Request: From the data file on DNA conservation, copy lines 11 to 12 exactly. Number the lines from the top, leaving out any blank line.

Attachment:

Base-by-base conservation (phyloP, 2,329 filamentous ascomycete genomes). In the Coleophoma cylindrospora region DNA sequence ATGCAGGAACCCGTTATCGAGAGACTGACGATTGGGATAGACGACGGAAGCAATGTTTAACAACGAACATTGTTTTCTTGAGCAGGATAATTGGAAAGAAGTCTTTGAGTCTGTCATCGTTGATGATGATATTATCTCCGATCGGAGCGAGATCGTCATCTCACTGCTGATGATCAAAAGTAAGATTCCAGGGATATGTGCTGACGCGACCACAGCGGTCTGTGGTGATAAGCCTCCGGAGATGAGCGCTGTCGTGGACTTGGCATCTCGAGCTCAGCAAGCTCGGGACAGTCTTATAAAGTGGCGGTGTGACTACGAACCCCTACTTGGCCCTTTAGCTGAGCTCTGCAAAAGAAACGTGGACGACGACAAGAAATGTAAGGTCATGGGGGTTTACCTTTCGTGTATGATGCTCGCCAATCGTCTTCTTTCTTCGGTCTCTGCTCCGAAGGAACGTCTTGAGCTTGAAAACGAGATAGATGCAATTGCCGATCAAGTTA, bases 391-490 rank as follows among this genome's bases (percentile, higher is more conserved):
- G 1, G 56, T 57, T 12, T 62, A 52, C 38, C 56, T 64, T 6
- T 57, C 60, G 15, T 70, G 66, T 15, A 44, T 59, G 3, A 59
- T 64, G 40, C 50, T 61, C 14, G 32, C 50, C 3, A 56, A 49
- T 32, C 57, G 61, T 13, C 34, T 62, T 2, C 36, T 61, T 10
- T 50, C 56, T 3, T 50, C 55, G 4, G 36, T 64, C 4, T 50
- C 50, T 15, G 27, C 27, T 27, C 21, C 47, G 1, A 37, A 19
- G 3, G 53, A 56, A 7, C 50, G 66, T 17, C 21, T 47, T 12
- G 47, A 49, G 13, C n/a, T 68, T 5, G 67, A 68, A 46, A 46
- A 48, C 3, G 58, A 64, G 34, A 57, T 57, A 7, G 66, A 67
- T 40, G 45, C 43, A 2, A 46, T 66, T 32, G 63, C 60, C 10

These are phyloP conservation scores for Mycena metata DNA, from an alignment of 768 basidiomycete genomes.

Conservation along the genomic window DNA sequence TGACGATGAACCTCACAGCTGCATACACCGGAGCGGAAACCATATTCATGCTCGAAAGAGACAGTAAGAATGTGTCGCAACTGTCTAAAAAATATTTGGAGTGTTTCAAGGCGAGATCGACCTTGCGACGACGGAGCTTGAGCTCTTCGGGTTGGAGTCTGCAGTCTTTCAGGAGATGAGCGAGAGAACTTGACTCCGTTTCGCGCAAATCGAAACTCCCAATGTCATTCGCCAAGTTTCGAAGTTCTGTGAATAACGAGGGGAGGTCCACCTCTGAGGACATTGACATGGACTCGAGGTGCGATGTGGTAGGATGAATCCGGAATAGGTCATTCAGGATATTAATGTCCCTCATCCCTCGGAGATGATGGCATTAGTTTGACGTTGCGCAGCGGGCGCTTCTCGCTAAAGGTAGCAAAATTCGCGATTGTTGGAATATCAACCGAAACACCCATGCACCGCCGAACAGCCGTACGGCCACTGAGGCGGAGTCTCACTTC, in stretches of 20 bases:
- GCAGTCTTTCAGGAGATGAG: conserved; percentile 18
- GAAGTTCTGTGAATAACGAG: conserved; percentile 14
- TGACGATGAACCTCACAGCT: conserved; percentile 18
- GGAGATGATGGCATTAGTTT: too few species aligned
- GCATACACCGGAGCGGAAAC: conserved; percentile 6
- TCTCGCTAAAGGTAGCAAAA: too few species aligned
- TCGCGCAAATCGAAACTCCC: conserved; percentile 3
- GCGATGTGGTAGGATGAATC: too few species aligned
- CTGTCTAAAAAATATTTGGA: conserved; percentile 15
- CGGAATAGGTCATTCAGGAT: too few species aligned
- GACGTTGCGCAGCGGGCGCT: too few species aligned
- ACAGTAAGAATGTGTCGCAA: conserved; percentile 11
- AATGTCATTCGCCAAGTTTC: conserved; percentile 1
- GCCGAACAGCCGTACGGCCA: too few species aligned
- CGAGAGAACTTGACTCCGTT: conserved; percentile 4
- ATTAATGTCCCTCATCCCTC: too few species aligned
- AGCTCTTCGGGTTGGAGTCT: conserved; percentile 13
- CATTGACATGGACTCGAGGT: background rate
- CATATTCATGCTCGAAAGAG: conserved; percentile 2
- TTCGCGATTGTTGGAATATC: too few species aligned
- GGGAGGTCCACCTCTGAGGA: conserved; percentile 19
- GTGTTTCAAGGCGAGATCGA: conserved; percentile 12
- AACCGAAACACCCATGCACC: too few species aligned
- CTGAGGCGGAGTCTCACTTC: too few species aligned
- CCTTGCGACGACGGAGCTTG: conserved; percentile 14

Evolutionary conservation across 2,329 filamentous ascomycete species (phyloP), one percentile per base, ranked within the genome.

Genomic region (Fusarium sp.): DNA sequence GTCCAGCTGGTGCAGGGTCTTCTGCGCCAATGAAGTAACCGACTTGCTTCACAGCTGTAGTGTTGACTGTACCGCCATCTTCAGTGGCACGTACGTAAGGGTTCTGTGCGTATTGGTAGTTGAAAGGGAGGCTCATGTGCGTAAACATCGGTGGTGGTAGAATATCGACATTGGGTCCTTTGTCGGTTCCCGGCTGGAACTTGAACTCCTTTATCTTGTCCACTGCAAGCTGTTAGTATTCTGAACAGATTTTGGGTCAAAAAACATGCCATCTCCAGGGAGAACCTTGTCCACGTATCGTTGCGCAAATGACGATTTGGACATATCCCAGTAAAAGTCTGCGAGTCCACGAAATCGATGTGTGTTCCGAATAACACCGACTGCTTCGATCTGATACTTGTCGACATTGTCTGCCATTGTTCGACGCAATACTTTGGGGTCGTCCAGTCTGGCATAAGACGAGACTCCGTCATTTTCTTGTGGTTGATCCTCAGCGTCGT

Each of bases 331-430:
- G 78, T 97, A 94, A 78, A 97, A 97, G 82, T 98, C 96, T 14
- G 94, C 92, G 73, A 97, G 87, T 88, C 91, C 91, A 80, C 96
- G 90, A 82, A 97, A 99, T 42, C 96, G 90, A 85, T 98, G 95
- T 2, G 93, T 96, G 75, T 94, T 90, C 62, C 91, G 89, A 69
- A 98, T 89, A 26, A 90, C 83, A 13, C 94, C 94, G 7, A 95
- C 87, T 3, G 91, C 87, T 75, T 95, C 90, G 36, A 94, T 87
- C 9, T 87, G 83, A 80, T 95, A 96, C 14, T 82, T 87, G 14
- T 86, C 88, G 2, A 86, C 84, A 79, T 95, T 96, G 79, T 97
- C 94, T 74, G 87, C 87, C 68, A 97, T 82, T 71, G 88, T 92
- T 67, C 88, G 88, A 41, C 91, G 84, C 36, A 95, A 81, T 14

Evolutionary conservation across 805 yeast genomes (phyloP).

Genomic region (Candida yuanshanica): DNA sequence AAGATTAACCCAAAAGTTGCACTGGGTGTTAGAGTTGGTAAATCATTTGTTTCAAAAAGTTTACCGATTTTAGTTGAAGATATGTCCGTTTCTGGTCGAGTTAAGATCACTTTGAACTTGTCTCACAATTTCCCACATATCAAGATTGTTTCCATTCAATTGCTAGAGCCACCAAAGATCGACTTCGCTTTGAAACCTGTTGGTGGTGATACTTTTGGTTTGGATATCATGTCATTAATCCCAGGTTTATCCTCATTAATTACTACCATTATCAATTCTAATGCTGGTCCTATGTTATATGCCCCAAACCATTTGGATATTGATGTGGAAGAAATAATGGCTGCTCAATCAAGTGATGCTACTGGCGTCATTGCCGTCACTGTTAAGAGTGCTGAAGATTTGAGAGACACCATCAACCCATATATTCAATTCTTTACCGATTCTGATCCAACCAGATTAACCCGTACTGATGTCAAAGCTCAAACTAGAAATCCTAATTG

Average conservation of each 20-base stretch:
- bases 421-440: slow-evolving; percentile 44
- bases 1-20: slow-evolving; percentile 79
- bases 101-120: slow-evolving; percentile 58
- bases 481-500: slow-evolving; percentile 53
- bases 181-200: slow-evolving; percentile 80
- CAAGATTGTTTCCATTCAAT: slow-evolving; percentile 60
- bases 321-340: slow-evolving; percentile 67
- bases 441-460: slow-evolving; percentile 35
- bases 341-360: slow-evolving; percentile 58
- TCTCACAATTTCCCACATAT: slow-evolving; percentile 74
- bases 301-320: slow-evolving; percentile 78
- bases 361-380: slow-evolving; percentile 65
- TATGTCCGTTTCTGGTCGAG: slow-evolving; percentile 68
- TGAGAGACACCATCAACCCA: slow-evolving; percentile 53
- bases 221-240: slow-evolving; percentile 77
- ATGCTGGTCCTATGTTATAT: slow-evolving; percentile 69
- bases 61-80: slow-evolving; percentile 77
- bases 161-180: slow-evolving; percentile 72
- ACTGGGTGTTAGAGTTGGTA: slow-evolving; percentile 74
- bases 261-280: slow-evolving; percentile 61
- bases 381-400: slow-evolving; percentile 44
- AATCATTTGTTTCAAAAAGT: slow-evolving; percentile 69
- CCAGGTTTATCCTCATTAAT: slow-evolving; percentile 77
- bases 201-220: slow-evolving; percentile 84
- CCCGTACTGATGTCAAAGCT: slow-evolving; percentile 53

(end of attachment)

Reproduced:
- T 40, G 45, C 43, A 2, A 46, T 66, T 32, G 63, C 60, C 10

These are phyloP conservation scores for Mycena metata DNA, from an alignment of 768 basidiomycete genomes.